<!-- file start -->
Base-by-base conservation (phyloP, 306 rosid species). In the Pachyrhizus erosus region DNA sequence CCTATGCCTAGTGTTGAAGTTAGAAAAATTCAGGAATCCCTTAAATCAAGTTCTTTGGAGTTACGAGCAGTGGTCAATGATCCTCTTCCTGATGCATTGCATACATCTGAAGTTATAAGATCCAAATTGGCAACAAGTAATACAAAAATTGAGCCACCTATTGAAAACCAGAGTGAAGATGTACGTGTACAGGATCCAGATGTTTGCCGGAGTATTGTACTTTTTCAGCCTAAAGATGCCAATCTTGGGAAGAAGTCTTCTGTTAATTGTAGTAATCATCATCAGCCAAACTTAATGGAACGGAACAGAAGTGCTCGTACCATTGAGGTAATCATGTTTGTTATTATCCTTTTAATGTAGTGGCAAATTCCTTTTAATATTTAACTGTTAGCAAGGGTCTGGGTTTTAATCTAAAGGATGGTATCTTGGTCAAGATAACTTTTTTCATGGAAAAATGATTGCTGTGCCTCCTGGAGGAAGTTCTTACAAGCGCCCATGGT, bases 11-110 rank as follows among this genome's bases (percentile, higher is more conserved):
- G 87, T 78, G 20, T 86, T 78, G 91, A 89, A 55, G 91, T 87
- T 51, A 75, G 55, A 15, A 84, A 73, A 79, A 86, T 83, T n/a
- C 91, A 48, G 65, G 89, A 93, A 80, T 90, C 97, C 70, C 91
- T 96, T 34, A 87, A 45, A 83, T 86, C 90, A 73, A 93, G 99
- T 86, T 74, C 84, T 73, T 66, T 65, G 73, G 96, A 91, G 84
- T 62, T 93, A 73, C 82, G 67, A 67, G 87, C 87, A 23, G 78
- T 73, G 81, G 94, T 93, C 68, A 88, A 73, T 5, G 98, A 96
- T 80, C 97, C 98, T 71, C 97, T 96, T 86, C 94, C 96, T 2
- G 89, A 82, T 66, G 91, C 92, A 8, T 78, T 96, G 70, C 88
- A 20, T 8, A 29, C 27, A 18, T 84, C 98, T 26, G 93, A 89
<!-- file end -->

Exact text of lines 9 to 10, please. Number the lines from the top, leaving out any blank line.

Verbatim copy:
- T 80, C 97, C 98, T 71, C 97, T 96, T 86, C 94, C 96, T 2
- G 89, A 82, T 66, G 91, C 92, A 8, T 78, T 96, G 70, C 88